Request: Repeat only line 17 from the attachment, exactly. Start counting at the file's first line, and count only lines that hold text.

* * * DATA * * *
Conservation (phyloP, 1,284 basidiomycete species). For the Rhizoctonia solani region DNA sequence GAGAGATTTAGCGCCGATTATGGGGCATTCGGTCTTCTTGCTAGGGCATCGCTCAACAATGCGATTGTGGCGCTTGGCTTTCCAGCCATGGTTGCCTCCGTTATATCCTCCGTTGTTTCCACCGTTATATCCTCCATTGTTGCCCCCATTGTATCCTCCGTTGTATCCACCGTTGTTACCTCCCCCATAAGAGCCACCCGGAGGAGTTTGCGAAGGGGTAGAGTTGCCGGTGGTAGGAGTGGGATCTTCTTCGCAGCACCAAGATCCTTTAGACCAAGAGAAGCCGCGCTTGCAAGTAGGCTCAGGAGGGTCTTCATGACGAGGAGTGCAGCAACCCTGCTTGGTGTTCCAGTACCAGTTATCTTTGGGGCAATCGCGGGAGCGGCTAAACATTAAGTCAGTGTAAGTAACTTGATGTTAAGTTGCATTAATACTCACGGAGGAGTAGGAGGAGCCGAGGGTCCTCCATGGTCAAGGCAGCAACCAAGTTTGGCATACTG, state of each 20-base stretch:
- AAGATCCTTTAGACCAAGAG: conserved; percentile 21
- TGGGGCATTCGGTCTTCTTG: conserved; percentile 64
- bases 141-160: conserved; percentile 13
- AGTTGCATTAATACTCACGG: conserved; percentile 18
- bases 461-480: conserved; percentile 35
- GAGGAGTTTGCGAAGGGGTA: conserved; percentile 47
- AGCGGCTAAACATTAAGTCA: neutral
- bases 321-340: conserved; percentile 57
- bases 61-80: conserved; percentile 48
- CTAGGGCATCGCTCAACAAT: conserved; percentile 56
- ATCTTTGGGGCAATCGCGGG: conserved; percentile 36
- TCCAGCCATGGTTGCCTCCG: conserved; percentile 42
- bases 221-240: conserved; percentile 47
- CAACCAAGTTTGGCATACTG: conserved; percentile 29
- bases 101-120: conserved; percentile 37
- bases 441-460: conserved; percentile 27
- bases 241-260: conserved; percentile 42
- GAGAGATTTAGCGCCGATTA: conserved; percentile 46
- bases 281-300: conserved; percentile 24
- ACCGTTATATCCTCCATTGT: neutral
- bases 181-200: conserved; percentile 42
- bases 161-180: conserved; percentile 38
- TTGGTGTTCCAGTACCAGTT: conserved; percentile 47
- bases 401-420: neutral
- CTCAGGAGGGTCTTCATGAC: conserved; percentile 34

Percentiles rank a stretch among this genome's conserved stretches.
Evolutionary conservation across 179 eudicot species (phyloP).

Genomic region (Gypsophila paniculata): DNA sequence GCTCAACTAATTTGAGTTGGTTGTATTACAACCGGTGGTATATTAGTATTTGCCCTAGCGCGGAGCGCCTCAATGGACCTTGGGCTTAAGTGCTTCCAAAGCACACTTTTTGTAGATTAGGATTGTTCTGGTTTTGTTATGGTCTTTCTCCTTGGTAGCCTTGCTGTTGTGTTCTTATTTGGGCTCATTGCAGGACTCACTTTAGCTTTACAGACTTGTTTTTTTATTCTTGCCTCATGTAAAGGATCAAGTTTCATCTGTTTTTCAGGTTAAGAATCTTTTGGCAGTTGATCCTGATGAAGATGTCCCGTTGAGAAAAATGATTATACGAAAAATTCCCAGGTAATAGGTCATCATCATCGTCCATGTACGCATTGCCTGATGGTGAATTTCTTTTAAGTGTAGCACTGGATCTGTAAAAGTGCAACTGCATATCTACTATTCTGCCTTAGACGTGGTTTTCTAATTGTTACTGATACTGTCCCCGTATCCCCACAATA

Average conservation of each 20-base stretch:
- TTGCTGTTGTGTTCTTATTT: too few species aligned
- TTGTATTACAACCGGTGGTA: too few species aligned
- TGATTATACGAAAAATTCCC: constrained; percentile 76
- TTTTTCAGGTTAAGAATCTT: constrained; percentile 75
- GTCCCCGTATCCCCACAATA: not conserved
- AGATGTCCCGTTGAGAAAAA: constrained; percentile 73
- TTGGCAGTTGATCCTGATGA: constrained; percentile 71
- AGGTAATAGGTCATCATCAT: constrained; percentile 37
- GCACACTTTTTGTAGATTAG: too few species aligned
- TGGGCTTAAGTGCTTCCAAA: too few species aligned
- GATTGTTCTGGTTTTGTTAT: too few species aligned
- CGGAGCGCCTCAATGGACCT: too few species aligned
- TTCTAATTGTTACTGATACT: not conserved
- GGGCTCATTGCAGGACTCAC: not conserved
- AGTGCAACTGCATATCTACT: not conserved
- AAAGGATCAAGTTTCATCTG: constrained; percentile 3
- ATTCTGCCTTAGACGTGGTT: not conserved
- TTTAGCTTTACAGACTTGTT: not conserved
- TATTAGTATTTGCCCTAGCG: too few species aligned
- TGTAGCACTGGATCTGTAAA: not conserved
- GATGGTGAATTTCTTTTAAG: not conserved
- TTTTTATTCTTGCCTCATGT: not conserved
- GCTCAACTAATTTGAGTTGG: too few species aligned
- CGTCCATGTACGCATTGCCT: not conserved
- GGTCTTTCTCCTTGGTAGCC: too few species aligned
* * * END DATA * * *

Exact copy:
- bases 441-460: conserved; percentile 27